- Wesley Lau (Dartmouth ’15; double major in Japanese and Economics), 2013-2014
In the fall of my junior year I worked with Professor Dorsey as a Presidential Scholar Research Assistant indexing Katagiri Yuzuru’s underground folk paper, the “Kawaraban.” Along with publishing folk songs (Japanese originals, translations of American songs and parodies/”kaeuta”), in its short publication run from the late 60s to early 70s, it acted as a point for the political folk movement in the Kansai region of Japan to gather and spread news about demonstrations, festivals and major events. Although the magazine only ran for a short few years, it was filled with commentary and pointed jokes about the major social and political issues of the times, from the US-Japan Joint Security Treaty to the Osaka World Fair, and painted a unique picture of the Japanese youth typically absent from our perception of history. In addition to being able to further improve my Japanese (especially my ability to read handwriting!), it was a great experience to learn about a unique counterculture that made such a significant impact on modern popular music and culture, and for this upcoming spring term I plan on doing related research with Professor Dorsey on the anti-nuclear movement after the Fukushima disaster through modern day protest songs in Japan.
- Dartmouth Japan Society (DJS; student group), Winter Term 2014 Activities
In many ways the Hanover winter is tough. But DJS kept the entertainment going by providing opportunities for students to engage in various aspects of Japanese culture. Apart from our weekly meetings, we enjoyed three special events. First, we had a Takoyaki Party, or Tako-pa, as most students call them in Japan. Some were rather creative and "mochi" takoyaki in particular were amazing. Our termly Onigiri Hour was another fun event, learning professional tips from Ishida sensei. They were perfectly described with these words: 「懐かしい味」(a taste that brings back fond memories)!! Thirdly, Wesley Lau 15', Kanda exchange student Eri Shinose and I (Eri Fumoto, exchange student from Keio) organized a movie night to commemorate the 3rd anniversary of 3.11 triple disasters (earthquake, tsunami, and nuclear reactor failure). The documentary "The Tsunami and The Cherry Blossom" offered a chance for students from across the campus to discuss with Professors Nozawa and Dorsey. Personally, I found it interesting to watch such a film in the US and think about how evanescence plays an important role in Japanese discourses. DJS always welcomes new members and is looking forward to holding events again to reach out to the wider community on campus. (Submitted by Eri Fumoto; photo from the Tako-pa.)
- Xu “Gabby” Chen (Dartmouth '14; double major: Japanese and Asian and Middle Eastern Studies), February 2014
On 26 February 2014 Gabby Chen presented her senior honors thesis for her degree in Japanese in the Department of Asian and Middle Eastern Languages and Literatures. Titled “Dimensions of Surface Representation: A Contemporary Case Study of Japanese Young Female Cosmetics, Style, and Identity” and supervised by Professor Shunsuke Nozawa, the thesis examines the intersections of race, subjectivity, and aesthetics as they are revealed in the make-up and fashion industries. A participant in Dartmouth’s 2011 summer program in Japan, Gabby travelled there again in June and December 2013 to gather material for her research. This senior thesis is actually her second; under the direction of Professor Wen Xing, Gabby successfully completed for her major in Asian and Middle Eastern Studies (AMES) a project titled “Directions of Luxury: A Case Study of Contemporary Chinese Luxury Consumerism” in the spring of 2013. She is hoping to attend graduate school beginning in the fall of 2014. (Photo: Gabby, with her thesis advisors. Prof. Nozawa on the left and Prof. Xing on the right.)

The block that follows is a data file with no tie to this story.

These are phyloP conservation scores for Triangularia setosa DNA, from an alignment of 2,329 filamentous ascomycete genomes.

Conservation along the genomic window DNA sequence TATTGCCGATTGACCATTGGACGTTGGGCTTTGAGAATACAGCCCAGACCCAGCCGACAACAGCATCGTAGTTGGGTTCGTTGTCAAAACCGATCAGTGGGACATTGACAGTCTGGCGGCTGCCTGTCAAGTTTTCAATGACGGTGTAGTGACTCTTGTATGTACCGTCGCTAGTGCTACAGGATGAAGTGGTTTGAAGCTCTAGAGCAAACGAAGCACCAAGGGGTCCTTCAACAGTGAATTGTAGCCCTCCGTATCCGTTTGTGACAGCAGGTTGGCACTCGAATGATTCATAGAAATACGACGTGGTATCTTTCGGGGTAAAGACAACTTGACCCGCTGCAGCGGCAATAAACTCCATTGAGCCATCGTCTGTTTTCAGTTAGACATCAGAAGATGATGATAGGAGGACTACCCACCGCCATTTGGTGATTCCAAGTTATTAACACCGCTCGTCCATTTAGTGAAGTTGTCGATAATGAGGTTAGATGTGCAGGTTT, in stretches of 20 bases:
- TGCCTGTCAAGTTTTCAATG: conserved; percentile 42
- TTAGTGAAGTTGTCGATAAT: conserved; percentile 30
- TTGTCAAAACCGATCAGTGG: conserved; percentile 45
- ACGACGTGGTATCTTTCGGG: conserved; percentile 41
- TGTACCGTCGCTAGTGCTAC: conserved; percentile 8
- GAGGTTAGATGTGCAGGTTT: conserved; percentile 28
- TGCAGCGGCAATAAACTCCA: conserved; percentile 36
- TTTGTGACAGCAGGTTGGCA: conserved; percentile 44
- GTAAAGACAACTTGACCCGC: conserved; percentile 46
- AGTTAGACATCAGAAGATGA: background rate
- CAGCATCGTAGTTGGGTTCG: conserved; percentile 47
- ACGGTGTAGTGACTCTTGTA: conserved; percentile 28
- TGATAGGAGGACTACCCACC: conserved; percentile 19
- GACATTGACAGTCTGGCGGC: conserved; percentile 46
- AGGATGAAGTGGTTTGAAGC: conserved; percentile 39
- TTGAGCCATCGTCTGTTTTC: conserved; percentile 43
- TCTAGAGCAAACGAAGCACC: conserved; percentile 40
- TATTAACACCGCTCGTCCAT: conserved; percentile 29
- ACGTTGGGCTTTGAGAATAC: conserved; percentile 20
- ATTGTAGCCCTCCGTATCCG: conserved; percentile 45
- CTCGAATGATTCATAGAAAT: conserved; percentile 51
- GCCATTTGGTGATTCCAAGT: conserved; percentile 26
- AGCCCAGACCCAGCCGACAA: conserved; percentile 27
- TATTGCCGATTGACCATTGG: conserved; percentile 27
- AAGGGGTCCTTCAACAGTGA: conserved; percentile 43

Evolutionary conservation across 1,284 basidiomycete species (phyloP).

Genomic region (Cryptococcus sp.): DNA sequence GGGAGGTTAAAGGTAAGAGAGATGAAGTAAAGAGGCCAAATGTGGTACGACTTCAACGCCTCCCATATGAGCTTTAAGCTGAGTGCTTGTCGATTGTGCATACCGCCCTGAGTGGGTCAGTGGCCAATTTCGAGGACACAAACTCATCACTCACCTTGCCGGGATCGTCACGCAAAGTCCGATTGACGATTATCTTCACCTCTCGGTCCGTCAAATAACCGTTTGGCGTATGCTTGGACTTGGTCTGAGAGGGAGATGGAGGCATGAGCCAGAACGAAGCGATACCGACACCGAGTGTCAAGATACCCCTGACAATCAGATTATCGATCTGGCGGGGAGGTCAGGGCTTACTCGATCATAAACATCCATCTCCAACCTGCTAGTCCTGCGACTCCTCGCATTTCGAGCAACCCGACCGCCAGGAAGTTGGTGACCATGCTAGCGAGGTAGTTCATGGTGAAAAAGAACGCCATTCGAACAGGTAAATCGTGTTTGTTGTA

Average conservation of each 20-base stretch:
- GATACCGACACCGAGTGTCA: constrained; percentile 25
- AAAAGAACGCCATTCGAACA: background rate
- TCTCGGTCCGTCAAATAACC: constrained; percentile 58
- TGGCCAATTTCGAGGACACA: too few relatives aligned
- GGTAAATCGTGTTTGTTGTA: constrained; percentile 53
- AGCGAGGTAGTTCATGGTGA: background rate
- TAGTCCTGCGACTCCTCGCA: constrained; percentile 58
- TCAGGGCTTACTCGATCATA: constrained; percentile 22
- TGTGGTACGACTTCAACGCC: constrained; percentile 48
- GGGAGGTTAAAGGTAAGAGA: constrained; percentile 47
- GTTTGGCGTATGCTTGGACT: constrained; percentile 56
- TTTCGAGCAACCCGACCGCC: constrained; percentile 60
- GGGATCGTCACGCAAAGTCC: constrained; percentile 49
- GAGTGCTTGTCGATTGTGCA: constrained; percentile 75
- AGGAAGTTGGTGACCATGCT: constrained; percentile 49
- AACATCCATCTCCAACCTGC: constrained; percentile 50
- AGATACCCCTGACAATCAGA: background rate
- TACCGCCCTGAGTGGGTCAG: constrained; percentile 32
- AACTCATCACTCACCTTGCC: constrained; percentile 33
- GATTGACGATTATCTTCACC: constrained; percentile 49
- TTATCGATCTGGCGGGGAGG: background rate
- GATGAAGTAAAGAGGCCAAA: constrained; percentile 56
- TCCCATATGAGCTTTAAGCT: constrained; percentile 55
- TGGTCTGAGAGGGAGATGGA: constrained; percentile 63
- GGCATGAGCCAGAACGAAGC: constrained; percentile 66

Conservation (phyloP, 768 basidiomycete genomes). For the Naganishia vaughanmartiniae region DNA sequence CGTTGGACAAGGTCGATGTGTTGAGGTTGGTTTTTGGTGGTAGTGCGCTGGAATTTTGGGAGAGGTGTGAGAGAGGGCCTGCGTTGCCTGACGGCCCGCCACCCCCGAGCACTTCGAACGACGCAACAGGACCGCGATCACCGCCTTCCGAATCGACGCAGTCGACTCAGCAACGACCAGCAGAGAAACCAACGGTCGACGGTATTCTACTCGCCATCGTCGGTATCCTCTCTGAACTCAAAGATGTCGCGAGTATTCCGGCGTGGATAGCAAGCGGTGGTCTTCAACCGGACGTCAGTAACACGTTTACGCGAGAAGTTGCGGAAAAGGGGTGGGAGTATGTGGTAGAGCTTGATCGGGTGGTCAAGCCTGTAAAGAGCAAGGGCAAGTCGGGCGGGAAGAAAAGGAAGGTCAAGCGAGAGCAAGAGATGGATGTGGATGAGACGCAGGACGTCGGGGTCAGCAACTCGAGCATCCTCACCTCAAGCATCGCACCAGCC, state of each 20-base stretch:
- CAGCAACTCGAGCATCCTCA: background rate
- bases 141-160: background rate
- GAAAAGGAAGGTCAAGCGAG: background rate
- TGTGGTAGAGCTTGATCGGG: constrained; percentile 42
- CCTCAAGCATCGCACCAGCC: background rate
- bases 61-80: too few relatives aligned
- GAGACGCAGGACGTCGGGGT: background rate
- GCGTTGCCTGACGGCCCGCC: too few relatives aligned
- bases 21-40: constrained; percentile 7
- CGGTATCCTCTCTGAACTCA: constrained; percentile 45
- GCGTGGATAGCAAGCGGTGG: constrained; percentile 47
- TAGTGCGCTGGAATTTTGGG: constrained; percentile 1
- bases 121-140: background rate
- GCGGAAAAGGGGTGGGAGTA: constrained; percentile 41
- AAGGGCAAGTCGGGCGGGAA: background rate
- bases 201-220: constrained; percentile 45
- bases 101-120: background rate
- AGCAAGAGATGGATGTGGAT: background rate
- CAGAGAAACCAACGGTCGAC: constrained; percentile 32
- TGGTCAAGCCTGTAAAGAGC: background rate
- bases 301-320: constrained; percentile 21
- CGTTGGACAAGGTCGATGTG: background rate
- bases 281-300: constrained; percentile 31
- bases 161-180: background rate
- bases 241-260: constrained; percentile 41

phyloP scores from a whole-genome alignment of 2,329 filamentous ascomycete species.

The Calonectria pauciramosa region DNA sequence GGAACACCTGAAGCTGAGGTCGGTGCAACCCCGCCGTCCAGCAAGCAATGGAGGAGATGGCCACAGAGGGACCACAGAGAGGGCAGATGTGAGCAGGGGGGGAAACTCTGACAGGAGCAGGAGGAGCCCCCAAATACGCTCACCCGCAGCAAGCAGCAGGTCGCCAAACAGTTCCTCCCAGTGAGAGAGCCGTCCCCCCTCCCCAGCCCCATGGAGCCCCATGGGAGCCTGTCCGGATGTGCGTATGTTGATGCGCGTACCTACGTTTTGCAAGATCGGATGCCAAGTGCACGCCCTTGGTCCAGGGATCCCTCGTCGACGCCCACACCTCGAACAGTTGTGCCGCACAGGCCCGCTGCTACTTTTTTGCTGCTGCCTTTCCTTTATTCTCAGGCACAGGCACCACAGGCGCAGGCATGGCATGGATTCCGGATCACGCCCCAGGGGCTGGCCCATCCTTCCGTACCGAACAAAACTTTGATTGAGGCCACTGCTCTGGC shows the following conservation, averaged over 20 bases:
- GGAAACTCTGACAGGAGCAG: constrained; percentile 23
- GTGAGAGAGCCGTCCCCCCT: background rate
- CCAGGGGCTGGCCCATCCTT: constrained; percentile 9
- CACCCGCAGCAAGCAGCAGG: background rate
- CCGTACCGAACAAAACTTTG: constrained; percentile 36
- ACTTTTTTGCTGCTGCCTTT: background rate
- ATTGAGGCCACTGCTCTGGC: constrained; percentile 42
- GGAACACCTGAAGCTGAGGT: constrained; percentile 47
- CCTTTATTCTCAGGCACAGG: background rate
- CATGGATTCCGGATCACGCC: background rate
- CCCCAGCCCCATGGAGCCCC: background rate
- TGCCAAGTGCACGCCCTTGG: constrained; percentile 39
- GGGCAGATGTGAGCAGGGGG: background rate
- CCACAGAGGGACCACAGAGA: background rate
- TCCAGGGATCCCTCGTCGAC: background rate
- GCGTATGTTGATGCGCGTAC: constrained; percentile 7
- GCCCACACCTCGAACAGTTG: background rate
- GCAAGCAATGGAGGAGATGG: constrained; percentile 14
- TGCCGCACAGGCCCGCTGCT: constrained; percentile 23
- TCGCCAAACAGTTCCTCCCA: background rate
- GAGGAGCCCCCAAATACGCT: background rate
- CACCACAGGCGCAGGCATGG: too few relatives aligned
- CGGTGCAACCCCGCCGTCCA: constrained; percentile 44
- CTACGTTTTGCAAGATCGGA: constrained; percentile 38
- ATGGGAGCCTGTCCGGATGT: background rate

- Eri Shinose (exchange student from Kanda University of International Studies, Chiba) Sept 2013~March 2014
Since arriving at Dartmouth I’ve introduced myself as one who knows nothing and is here to learn. It’s true. People around me snap their fingers, and I had no idea it signalled approval. I never imagined there were so many resources on campus to further any project I might conceive. And I have been filled with everything from ideas to stimulation to fattening foods. I often think of the Japanese phrase “uteba hibiku,” meaning “strike and it will resound.” That is to say that here at Dartmouth I need only take the first step and somebody, somewhere, is sure to contribute to the effort. My terms at Dartmouth have been two of the best of my life. I will never forget blitzmail from people and organizations making my iPhone buzz constantly, sleepless nights cramming in the library, fingernails falling off from frostbite during winter hiking, and the dip into Occom Pond during Winter Carnival. In terms of academic inspiration, personal growth, friends for a lifetime, professors with open office doors, I have been blessed at Dartmouth. Thanks to Dartmouth, as well as to my home institution of Kanda University of International Studies (KUIS), for making this possible!
- Abigail Bard (Dartmouth'14; Major in Linguistics, minor in Japanese) and Yonsue Kim (Dartmouth ’13; M.A. in Comparative Literature), Winter 2014
The Student Forum on Global Education took place on 20 January 2014, being held in conjunction with the Martin Luther King, Jr., celebrations at Dartmouth College. Abby and Yonsue were selected to present on a panel titled “Whose Japan is it Anyway? Fabricating the Foreign,” where they explored the ways “third cultures” inflect the way we understand the foreign countries we visit. Yonsue, from South Korea, first studied in Japan alongside a group of Americans, and her experience was shaped by that context. Abby, raised in the U.S. came to see Japan very differently after research on Taketomijima (an Okinawan island). The discussion which followed focused on the relationship of language to identity, and the constructed nature of the connection between the two. (photo: Yonsue is on the left and Abby on the right.)